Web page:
The course will use vocabulary and language structure through a series of activities designed for realistic communication which will allow you to achieve reading, spoken, written Spanish language skills.  

Be on the lookout for our Spanish I online course. You can go to our website on launch date July 10th! We have a demo here.

Online Classes Mean No Dorm, Gym or Debt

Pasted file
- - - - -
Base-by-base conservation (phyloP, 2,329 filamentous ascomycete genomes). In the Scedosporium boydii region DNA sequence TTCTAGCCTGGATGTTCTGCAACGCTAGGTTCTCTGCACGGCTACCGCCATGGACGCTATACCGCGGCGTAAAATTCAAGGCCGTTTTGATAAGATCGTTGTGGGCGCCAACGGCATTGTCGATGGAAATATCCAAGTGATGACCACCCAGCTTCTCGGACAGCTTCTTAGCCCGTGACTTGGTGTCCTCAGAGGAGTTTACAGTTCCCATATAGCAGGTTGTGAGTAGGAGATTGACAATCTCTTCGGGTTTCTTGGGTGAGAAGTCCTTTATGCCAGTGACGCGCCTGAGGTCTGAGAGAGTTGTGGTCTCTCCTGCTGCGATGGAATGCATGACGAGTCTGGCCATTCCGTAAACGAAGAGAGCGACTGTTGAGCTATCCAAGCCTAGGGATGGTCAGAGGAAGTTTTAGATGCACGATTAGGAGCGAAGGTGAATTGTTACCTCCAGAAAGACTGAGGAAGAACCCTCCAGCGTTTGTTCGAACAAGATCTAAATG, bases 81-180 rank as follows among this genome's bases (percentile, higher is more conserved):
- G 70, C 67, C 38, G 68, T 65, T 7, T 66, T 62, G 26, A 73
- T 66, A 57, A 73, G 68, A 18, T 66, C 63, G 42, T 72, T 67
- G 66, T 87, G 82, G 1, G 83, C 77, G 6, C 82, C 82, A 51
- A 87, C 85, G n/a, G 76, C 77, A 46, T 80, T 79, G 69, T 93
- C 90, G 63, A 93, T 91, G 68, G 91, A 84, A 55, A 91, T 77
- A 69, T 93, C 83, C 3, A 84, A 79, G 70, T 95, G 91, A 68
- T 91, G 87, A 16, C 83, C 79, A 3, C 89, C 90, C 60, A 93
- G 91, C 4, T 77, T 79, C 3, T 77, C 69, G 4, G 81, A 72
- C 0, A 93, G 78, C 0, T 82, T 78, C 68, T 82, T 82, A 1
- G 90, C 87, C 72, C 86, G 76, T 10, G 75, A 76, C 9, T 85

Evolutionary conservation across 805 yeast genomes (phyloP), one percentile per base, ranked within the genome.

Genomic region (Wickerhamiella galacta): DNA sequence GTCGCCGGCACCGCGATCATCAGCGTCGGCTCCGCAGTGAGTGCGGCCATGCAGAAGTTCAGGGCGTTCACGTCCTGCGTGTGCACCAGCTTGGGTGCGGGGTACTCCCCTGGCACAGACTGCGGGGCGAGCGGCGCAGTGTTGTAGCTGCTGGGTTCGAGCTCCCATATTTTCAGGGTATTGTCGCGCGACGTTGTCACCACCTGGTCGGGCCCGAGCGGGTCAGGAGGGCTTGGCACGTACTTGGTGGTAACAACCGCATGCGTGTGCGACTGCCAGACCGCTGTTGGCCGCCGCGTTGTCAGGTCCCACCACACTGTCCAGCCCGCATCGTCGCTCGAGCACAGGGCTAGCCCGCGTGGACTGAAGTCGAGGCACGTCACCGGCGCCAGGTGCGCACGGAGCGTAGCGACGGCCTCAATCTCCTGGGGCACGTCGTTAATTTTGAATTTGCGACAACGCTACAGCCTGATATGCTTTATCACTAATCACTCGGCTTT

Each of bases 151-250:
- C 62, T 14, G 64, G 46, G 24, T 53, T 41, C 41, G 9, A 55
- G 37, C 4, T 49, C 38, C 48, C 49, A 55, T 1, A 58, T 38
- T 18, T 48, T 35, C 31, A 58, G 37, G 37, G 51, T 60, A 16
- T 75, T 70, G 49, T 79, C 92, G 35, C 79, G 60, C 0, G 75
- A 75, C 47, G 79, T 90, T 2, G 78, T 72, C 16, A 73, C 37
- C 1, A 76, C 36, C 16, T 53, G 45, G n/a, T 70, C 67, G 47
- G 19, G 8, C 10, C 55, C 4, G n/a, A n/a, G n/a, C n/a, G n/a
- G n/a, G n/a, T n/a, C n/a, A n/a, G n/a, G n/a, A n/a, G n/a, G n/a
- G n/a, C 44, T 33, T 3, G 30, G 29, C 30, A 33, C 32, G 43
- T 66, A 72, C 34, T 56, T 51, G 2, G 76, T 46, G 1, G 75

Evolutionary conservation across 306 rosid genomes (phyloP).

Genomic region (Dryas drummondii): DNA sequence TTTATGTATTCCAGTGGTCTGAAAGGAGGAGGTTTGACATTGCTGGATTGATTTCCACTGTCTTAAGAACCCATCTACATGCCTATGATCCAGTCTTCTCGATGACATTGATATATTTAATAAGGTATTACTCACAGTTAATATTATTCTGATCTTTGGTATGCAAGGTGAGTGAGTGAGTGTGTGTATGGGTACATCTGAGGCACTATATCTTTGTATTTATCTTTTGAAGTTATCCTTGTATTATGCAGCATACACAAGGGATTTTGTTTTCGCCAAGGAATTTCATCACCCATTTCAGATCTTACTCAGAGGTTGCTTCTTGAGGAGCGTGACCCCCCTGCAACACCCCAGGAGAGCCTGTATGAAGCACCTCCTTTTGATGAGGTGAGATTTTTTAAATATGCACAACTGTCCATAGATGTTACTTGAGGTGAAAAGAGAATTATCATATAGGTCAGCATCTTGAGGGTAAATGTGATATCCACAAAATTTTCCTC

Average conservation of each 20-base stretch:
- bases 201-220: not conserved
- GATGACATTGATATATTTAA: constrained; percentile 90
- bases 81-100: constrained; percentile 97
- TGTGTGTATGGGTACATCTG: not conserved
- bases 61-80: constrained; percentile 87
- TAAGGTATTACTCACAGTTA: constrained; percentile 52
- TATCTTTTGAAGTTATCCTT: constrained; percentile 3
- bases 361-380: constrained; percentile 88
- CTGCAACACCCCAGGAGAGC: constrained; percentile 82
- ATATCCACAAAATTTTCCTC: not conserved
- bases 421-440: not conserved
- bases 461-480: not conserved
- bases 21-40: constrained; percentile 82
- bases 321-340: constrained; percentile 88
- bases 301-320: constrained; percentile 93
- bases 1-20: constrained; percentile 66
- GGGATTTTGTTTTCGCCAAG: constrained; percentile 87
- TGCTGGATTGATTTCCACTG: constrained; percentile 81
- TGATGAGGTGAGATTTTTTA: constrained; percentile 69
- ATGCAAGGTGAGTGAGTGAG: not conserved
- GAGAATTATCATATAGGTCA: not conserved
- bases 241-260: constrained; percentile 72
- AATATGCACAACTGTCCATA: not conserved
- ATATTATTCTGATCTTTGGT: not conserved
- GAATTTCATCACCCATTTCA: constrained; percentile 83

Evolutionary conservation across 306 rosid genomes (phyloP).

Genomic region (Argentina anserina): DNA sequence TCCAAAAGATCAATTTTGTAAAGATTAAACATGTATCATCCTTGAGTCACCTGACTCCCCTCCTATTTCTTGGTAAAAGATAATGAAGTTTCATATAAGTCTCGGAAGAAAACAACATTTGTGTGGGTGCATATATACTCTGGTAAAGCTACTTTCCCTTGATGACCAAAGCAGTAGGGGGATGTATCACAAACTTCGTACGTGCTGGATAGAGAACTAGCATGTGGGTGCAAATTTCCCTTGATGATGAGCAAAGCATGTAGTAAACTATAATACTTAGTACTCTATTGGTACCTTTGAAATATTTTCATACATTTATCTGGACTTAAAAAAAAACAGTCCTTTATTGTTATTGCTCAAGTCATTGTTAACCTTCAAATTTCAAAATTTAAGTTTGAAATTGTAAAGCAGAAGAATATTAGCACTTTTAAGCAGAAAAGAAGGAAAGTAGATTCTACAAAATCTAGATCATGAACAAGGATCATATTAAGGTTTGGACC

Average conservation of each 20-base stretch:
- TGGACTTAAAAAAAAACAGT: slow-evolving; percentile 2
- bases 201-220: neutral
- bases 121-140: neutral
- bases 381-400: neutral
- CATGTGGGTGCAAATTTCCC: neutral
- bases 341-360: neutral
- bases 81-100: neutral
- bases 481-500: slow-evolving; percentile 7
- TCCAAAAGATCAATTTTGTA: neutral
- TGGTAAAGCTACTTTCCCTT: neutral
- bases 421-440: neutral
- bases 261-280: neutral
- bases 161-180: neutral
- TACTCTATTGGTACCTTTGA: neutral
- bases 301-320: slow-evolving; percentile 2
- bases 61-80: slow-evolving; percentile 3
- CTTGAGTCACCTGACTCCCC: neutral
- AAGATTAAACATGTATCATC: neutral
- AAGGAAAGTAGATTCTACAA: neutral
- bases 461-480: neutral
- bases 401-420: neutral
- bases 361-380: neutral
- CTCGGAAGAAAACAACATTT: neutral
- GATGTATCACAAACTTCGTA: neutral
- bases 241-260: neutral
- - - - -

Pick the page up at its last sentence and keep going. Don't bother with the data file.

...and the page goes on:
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Check this article out by Jeb Bush and Randy Best. Numerous articles and commentaries from inside and outside of academia are raising the alarm that American public higher education faces an unprecedented financial crisis. For years, state legislatures have been disinvesting in public colleges and universities, leaving campus administrators to struggle with how to make do with less. The result: rising debt, deferred maintenance for aging facilities, reductions in programs and course offerings, dismissals, elimination of many student and faculty services, and loss of talented faculty — many of whom haven’t received pay increases in years — to private universities. To try to offset some of these challenges, universities are raising tuition and fees to historically high levels. The cost of tuition alone has soared from 23 percent of median annual earnings in 2001 to 38 percent in 2010. Given the pressing demands on state budgets, it is unlikely that funding for higher education will return to pre-2007 levels anytime soon. In fact, analysts predict just the opposite: Financing levels will continue to decrease in the years ahead to the point where a number of colleges and universities may be forced to close. In some states, campuses are being consolidated. In others, enrollments have been capped. With the average cost of providing one year of on-campus education at a public university now topping $32,000 and the average tuition covering only 20 percent of that, the problem is real and it isn’t going away. In addition, enrollments are declining for the first time in 15 years, student debt is topping a trillion dollars, parents are questioning why their children are struggling to find jobs, and employers are complaining about the costs of retraining college graduates. Such conditions cannot continue. Some universities are finding a way out of this morass through online classes. Growth in online education is now outpacing traditional enrollments by a wide margin. Why? Because it is well-suited to the needs of an increasing number of learners, extending access and allowing students to both work and study. In addition, learning measures for online students have matched or exceeded those for on-campus students. Although graduate programs have seen the largest growth in online learning, significant increases in online undergraduate programs are expected over the next decade. Unfortunately, many universities remain averse to such change and hold to tradition and a classical notion of education. In a recent hearing before state legislators, university officials questioned the value of moving online, testifying that there would be little, if any, savings from such a shift. These conclusions simply don’t hold up. For example, traditional university costs and services for students that a quality online education doesn’t require include: — Sports teams, playing fields, gyms and training facilities — Dormitories, student lounges and food courts — Building maintenance, personnel and service vehicles — Utilities including phones, air conditioning and plumbing — Landscaping and campus beautification projects — Mail service, supplies and procurement services Such facilities and services consume as much as half of what it takes to send a student to college. Including such costs for online students in this type of comparison only serves to cloud the huge value proposition that Web-based learning represents. The real numbers tell a drastically different story: Online education holds the promise for universities to not only shrink their deficits but also extend their programs to a vast number of students, all at significantly lower costs. So what is the true incremental cost of serving an online student at a state university today? A study carried out by the University of Texas, comparing online versus on-campus instruction across 15 institutions serving more than 150,000 students, demonstrated a 30 percent to 50 percent cost savings for the Web-based approach. Given that students are asked to shoulder debt for services and amenities that are, objectively, nonessential to their education, people should take notice. On-campus tuition will continue to rise to cover increasing costs for services and facilities. This, in turn, will further reduce enrollments, and campuses will become less diverse, accessible only to students from affluent families. Online education presents a huge opportunity to reverse these trends and improve the economic health of public colleges and universities. Those institutions that recognize this and move their programs online will be successful and flourish. They will ensure job security for their faculty, find themselves able to reduce tuition, and extend access to underserved and under- represented students who need education to advance in their jobs, raise a family and provide a quality education for their own children. Online education isn’t a solution for all that ails our public universities, but it must be a major component in solving the financial crisis facing higher education. (Jeb Bush, a director of the Bloomberg Family Foundation, was governor of Florida from 1999 to 2007. Randy Best is founder and chairman of Academic Partnerships LLC, a company that assists universities in the development and marketing of their online courses and degree programs. The opinions expressed are their own.)